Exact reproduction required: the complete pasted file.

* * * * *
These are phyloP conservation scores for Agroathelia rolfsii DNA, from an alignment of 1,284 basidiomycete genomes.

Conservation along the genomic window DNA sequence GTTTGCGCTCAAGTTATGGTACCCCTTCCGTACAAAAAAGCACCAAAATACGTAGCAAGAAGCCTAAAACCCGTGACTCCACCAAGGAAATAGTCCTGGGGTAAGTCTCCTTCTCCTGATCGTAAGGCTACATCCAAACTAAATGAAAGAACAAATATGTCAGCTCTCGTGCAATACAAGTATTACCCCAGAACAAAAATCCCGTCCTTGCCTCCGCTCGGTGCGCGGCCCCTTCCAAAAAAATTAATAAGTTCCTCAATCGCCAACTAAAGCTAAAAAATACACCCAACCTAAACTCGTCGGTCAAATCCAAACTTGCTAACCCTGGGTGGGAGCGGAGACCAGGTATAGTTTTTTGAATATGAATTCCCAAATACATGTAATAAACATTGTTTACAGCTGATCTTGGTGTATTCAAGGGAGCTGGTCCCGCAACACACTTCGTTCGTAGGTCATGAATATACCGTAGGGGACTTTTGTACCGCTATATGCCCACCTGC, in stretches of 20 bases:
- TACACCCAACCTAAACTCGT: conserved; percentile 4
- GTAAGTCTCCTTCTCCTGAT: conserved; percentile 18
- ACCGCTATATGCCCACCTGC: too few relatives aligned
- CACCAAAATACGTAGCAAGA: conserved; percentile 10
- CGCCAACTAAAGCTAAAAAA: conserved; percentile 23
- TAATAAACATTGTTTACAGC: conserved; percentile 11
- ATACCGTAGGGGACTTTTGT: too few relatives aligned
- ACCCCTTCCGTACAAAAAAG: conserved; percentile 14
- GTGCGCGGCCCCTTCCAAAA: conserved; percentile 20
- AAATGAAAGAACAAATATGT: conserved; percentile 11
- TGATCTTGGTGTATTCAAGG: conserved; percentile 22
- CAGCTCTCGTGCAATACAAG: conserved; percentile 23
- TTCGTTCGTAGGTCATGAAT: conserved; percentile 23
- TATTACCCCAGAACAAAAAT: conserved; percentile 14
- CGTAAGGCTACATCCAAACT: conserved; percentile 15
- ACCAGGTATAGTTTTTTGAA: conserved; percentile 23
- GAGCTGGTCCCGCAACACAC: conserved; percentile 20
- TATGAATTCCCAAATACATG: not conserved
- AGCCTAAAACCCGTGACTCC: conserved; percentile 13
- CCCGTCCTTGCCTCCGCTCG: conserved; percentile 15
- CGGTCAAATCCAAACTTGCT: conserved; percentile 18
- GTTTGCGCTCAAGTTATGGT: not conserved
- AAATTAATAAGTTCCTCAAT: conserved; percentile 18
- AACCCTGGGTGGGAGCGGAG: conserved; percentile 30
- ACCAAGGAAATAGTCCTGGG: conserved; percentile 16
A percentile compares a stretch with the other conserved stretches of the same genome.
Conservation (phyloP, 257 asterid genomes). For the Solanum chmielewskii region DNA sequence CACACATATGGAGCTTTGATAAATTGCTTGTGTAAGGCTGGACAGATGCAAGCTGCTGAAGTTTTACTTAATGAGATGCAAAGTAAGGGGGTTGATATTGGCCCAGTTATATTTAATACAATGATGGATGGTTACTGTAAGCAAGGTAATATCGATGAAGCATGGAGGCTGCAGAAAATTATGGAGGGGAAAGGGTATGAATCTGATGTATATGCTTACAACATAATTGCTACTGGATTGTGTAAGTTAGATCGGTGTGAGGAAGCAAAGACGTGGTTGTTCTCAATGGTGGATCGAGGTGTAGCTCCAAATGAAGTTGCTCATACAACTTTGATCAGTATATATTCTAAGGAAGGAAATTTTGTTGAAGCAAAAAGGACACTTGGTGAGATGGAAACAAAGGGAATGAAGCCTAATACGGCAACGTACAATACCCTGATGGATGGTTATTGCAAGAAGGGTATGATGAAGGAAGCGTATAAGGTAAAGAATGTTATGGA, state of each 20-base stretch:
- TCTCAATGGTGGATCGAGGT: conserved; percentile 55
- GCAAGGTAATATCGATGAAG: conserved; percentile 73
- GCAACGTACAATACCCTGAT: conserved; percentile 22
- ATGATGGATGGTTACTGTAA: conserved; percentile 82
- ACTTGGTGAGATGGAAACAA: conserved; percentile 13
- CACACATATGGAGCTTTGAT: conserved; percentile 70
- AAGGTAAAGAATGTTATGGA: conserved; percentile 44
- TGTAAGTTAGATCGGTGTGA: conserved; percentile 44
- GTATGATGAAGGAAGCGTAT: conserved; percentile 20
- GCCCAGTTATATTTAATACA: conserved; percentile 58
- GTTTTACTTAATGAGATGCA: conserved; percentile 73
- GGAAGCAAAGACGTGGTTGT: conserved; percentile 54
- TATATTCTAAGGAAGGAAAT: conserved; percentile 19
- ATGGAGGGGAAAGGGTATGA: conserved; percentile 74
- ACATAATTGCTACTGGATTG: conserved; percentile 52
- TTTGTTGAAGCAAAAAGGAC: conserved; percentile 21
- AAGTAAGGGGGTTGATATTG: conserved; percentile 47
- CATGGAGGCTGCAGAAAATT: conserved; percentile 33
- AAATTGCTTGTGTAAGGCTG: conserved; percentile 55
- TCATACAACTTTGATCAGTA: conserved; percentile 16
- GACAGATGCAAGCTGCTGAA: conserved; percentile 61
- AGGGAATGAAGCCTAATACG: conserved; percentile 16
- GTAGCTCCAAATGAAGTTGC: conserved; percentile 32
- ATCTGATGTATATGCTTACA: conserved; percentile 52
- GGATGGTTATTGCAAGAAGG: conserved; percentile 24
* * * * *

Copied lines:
These are phyloP conservation scores for Agroathelia rolfsii DNA, from an alignment of 1,284 basidiomycete genomes.

Conservation along the genomic window DNA sequence GTTTGCGCTCAAGTTATGGTACCCCTTCCGTACAAAAAAGCACCAAAATACGTAGCAAGAAGCCTAAAACCCGTGACTCCACCAAGGAAATAGTCCTGGGGTAAGTCTCCTTCTCCTGATCGTAAGGCTACATCCAAACTAAATGAAAGAACAAATATGTCAGCTCTCGTGCAATACAAGTATTACCCCAGAACAAAAATCCCGTCCTTGCCTCCGCTCGGTGCGCGGCCCCTTCCAAAAAAATTAATAAGTTCCTCAATCGCCAACTAAAGCTAAAAAATACACCCAACCTAAACTCGTCGGTCAAATCCAAACTTGCTAACCCTGGGTGGGAGCGGAGACCAGGTATAGTTTTTTGAATATGAATTCCCAAATACATGTAATAAACATTGTTTACAGCTGATCTTGGTGTATTCAAGGGAGCTGGTCCCGCAACACACTTCGTTCGTAGGTCATGAATATACCGTAGGGGACTTTTGTACCGCTATATGCCCACCTGC, in stretches of 20 bases:
- TACACCCAACCTAAACTCGT: conserved; percentile 4
- GTAAGTCTCCTTCTCCTGAT: conserved; percentile 18
- ACCGCTATATGCCCACCTGC: too few relatives aligned
- CACCAAAATACGTAGCAAGA: conserved; percentile 10
- CGCCAACTAAAGCTAAAAAA: conserved; percentile 23
- TAATAAACATTGTTTACAGC: conserved; percentile 11
- ATACCGTAGGGGACTTTTGT: too few relatives aligned
- ACCCCTTCCGTACAAAAAAG: conserved; percentile 14
- GTGCGCGGCCCCTTCCAAAA: conserved; percentile 20
- AAATGAAAGAACAAATATGT: conserved; percentile 11
- TGATCTTGGTGTATTCAAGG: conserved; percentile 22
- CAGCTCTCGTGCAATACAAG: conserved; percentile 23
- TTCGTTCGTAGGTCATGAAT: conserved; percentile 23
- TATTACCCCAGAACAAAAAT: conserved; percentile 14
- CGTAAGGCTACATCCAAACT: conserved; percentile 15
- ACCAGGTATAGTTTTTTGAA: conserved; percentile 23
- GAGCTGGTCCCGCAACACAC: conserved; percentile 20
- TATGAATTCCCAAATACATG: not conserved
- AGCCTAAAACCCGTGACTCC: conserved; percentile 13
- CCCGTCCTTGCCTCCGCTCG: conserved; percentile 15
- CGGTCAAATCCAAACTTGCT: conserved; percentile 18
- GTTTGCGCTCAAGTTATGGT: not conserved
- AAATTAATAAGTTCCTCAAT: conserved; percentile 18
- AACCCTGGGTGGGAGCGGAG: conserved; percentile 30
- ACCAAGGAAATAGTCCTGGG: conserved; percentile 16
A percentile compares a stretch with the other conserved stretches of the same genome.
Conservation (phyloP, 257 asterid genomes). For the Solanum chmielewskii region DNA sequence CACACATATGGAGCTTTGATAAATTGCTTGTGTAAGGCTGGACAGATGCAAGCTGCTGAAGTTTTACTTAATGAGATGCAAAGTAAGGGGGTTGATATTGGCCCAGTTATATTTAATACAATGATGGATGGTTACTGTAAGCAAGGTAATATCGATGAAGCATGGAGGCTGCAGAAAATTATGGAGGGGAAAGGGTATGAATCTGATGTATATGCTTACAACATAATTGCTACTGGATTGTGTAAGTTAGATCGGTGTGAGGAAGCAAAGACGTGGTTGTTCTCAATGGTGGATCGAGGTGTAGCTCCAAATGAAGTTGCTCATACAACTTTGATCAGTATATATTCTAAGGAAGGAAATTTTGTTGAAGCAAAAAGGACACTTGGTGAGATGGAAACAAAGGGAATGAAGCCTAATACGGCAACGTACAATACCCTGATGGATGGTTATTGCAAGAAGGGTATGATGAAGGAAGCGTATAAGGTAAAGAATGTTATGGA, state of each 20-base stretch:
- TCTCAATGGTGGATCGAGGT: conserved; percentile 55
- GCAAGGTAATATCGATGAAG: conserved; percentile 73
- GCAACGTACAATACCCTGAT: conserved; percentile 22
- ATGATGGATGGTTACTGTAA: conserved; percentile 82
- ACTTGGTGAGATGGAAACAA: conserved; percentile 13
- CACACATATGGAGCTTTGAT: conserved; percentile 70
- AAGGTAAAGAATGTTATGGA: conserved; percentile 44
- TGTAAGTTAGATCGGTGTGA: conserved; percentile 44
- GTATGATGAAGGAAGCGTAT: conserved; percentile 20
- GCCCAGTTATATTTAATACA: conserved; percentile 58
- GTTTTACTTAATGAGATGCA: conserved; percentile 73
- GGAAGCAAAGACGTGGTTGT: conserved; percentile 54
- TATATTCTAAGGAAGGAAAT: conserved; percentile 19
- ATGGAGGGGAAAGGGTATGA: conserved; percentile 74
- ACATAATTGCTACTGGATTG: conserved; percentile 52
- TTTGTTGAAGCAAAAAGGAC: conserved; percentile 21
- AAGTAAGGGGGTTGATATTG: conserved; percentile 47
- CATGGAGGCTGCAGAAAATT: conserved; percentile 33
- AAATTGCTTGTGTAAGGCTG: conserved; percentile 55
- TCATACAACTTTGATCAGTA: conserved; percentile 16
- GACAGATGCAAGCTGCTGAA: conserved; percentile 61
- AGGGAATGAAGCCTAATACG: conserved; percentile 16
- GTAGCTCCAAATGAAGTTGC: conserved; percentile 32
- ATCTGATGTATATGCTTACA: conserved; percentile 52
- GGATGGTTATTGCAAGAAGG: conserved; percentile 24